Outside the tombs under a cloudy afternoon sky we idled on the grass, peeling apples and chatting. ‘My school friends from northern Italy couldn’t read Dante,’ mused Giovanni, ‘it was like a foreign language. But for Tuscans and for us here in the Lazio region it was like talking in our own dialect. Language – it’s really something to learn to love. I loved Shakespeare the first moment I read him. That man had a million things to say, and a million ways to say them, don’t you think so?’
At last we heaved ourselves up and went on, descending to the floor of the valley on white dirt roads among ploughed slopes whose mineral-rich volcanic earth shaded from grey through brown to red in the span of a single field. The peak of La Rocca beckoned ahead, a dark shark-tooth of rock against a darkening sky.
We battled down an overgrown green lane and came in the dusk to the hot springs of Il Bagnarello. Two square bathing pools lay cut into the rock, their clear blue water dimpling as the spring stream ran through them.
‘Good for rheumatism and for bad skin,’ said Giovanni as we sat dangling our tired feet in water as hot as a steaming bath. The splash of the spring and sigh of the evening wind were the only sounds. ‘A quiet place,’ Giovanni murmured to himself, dreamily, letting the volcanic water soothe the stone bruises away.
MAP: Tolfa town hall has local maps for sale – CTR at 1:10,000 or IGM at 1:25,000. At Ignazio Padelli’s shop (Via Roma 106, tel 076-692-017), Ignazio will draw out the route for you on the map.
TRAVEL and ACCOMMODATION:
Exclusive Destinations, Wellington Gate, 7-9 Church Road, Tunbridge Wells, Kent TN1 1HT (01892-619650;
firstname.lastname@example.org; www.exclusivedestinations.co.uk) – flight from London Heathrow or Gatwick, hire car, 3 nights dble B&B at La Posta Vecchia Hotel (06-994-9501; email@example.com; www.lapostavecchia.com): £676 per person. Superbly comfortable former palace, ½ hr from Rome Leonardo da Vinci airport.
Alitalia (0870-544-8259; www.alitalia.co.uk) fly to Rome Leonardo da Vinci.
Avis (0208-268-5482; www.avis.co.uk ) rent cars at the airport.
Driving: from airport, A12 motorway (NB Cerveteri-Ladispoli jct. for La Posta Vecchia) to San Severa junction; Tolfa signposted from here. Park in Piazza Nova, the main square.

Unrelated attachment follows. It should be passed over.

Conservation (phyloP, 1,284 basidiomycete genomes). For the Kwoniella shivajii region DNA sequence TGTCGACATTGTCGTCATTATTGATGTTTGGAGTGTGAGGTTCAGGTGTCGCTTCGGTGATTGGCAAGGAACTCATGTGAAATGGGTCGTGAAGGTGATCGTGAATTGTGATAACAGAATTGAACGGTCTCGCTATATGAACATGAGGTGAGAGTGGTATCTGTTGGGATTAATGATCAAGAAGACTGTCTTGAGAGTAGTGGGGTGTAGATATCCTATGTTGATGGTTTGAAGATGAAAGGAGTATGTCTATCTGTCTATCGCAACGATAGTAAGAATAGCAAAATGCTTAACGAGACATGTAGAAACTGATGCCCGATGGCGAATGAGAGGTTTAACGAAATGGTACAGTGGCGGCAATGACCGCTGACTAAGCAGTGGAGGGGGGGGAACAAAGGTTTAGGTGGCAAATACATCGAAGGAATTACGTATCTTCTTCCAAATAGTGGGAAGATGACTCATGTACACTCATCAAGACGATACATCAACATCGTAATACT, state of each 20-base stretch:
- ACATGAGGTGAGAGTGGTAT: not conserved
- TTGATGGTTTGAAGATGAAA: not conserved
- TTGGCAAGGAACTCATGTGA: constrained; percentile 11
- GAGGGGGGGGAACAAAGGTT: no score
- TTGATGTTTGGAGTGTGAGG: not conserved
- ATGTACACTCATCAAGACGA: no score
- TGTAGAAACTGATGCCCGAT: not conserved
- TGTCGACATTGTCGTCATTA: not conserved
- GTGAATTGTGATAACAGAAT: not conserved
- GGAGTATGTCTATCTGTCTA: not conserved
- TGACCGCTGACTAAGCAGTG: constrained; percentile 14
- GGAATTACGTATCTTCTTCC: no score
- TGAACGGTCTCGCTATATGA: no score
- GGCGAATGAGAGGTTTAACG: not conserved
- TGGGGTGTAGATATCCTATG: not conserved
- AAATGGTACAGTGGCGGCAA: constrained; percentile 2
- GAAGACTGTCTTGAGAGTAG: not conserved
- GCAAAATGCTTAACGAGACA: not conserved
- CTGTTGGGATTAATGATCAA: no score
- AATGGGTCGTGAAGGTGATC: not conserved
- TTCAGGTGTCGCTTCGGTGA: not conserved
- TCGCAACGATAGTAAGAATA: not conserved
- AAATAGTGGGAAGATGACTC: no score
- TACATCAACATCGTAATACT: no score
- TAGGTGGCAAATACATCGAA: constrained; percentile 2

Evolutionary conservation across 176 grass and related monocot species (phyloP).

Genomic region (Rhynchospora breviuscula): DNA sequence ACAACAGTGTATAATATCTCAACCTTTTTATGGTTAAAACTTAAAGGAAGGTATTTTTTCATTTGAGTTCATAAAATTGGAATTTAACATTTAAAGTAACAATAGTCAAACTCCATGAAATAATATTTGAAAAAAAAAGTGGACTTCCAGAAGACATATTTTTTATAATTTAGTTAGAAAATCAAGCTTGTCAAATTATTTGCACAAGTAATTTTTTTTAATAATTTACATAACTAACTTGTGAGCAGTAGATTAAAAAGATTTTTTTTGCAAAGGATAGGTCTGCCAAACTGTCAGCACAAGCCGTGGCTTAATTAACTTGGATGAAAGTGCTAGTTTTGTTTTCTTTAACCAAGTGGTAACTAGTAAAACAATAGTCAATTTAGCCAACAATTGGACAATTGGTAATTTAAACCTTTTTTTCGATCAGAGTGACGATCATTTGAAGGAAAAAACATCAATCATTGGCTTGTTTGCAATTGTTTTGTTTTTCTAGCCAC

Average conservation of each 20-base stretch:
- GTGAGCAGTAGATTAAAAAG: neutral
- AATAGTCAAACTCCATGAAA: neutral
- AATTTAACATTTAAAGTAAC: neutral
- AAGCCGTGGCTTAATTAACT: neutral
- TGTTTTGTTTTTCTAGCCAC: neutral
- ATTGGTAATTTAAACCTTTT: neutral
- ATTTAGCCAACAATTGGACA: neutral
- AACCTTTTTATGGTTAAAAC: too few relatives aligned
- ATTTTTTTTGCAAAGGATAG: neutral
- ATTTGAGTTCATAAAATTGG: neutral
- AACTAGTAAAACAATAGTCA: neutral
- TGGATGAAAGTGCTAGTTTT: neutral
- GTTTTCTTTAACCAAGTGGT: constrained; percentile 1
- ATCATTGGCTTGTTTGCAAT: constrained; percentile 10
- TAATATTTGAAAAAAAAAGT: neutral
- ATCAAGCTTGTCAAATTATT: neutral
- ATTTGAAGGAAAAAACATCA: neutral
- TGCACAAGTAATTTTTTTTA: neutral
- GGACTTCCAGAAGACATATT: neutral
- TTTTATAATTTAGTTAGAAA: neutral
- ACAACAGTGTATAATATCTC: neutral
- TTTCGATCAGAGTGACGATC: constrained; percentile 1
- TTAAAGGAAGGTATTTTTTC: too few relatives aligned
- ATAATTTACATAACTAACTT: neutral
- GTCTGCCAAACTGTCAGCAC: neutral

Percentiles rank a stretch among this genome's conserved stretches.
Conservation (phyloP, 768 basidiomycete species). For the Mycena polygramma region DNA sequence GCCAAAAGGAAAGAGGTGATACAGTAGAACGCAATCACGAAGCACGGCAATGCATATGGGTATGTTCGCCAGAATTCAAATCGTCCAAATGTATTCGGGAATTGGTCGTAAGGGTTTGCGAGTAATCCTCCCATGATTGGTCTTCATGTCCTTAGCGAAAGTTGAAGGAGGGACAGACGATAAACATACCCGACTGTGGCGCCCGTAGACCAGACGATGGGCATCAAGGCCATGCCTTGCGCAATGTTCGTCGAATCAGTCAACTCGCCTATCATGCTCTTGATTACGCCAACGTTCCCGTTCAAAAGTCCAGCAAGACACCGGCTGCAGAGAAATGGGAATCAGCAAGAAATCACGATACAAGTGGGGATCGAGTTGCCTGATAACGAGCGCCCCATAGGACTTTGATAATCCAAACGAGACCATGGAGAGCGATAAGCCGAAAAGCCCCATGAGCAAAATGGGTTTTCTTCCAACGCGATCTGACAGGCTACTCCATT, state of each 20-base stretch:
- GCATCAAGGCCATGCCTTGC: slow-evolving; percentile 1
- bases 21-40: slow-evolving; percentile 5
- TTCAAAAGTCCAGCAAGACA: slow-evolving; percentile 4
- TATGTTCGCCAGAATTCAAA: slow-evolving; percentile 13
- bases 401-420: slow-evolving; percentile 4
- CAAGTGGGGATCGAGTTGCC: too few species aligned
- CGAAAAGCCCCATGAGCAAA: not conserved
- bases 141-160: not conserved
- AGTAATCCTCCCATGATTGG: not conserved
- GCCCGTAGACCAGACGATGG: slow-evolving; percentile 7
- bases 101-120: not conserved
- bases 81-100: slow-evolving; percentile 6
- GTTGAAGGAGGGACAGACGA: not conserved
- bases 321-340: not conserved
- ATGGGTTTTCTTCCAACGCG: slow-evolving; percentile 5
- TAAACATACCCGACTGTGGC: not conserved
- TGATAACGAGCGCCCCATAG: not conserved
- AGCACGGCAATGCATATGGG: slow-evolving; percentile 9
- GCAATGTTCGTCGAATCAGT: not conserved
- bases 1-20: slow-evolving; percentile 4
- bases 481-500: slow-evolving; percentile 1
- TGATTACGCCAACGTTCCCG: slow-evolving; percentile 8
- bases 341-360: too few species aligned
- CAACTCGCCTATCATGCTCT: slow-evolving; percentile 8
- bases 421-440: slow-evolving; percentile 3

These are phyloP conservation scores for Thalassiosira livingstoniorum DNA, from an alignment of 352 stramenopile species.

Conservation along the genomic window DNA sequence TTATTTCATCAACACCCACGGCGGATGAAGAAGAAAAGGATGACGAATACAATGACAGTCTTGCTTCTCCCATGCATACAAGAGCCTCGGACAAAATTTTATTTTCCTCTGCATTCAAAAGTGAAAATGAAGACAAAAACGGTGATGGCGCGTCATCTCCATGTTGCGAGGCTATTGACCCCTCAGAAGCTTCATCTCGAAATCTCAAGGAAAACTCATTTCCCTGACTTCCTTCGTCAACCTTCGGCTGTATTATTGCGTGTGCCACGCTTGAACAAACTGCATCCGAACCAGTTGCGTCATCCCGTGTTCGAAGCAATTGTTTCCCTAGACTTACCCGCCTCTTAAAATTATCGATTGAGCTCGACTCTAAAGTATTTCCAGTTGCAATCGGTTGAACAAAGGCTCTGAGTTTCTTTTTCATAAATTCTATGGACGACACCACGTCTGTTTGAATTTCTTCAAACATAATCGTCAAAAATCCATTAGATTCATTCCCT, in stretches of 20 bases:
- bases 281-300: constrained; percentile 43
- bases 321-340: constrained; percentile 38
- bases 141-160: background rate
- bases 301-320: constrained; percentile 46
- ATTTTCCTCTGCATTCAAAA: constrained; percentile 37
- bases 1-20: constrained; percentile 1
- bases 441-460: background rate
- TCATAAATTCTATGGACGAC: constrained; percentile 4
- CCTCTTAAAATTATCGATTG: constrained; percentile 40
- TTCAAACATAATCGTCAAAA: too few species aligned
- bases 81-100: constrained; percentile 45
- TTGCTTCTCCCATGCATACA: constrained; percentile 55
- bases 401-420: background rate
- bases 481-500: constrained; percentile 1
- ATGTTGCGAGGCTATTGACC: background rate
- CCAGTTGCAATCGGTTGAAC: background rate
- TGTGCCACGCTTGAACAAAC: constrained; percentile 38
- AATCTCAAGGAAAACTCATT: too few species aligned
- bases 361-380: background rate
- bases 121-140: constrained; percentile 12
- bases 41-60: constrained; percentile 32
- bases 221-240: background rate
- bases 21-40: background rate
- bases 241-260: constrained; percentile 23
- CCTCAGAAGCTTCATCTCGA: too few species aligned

From Piazza Nova keep ahead along Via Roma to Piazza Vecchia. Left downhill past fountain; in 150 yd, right down slope of side road Via Canale, curving downhill past new houses, out of town to pass laundry troughs. In ½ mile pass barn on right; at electricity pole in fork of road just beyond, go left downhill on cobbled way to meet tarmac road. Turn right along road for ¾ mile.
At bottom of long slope, road goes under power lines and makes sharp right bend (3 warning arrows). Left on dirt road here (La Rocca and castle ruin seen over your right shoulder). Continue for ¾ mile to T-junction of track in woods, by electricity pole. Right up sunken track; at crest (150 yd), left over fence (2 blue blobs) into fields with Etruscan tombs (explanatory notice-board). Return to track. Left (downhill) to cross tarmac road by factory. On along flat dirt road on valley floor. In ¾ mile, left to cross Virginese River on concrete bridge. In 250 yd, right off dirt road at crossing of tracks (stone with blue blob on left), aiming for La Rocca dead ahead, to recross river and follow white road uphill.
This country road will take you back to Tolfa (3 miles). To visit Il Bagnarello hot springs – after 1 mile, where road bends sharply right and thicker concrete surfacing starts (beside electricity pole, where stone-walled track joins from left), keep ahead along grassy lane with vineyard on right. Lane descends among bushes to cross river (NB boulder scramble – could be dangerous after heavy rain) and climb, following electricity cables, to T-junction with good dirt road.
Left along dirt road. Cross river (probably dry) by humpback bridge (careful of hole just beyond!); continue to farmyard on corner of another dirt road. Left along road. By grey metal electricity pole and green metal gate, fork left; in 200 yards, left down steps to hot springs.
Return up steps; right along track to green gate; left to road. Right to Tolfa (3 miles), either walking or by request stop Damibus (c. 12.30 p.m., 4.45, 7.25).
LENGTH: c.11 miles.
REFRESHMENTS: None en route – take picnic and water.
READING: The Tolfa Mountains by Kari Austbo (from Padelli’s shop).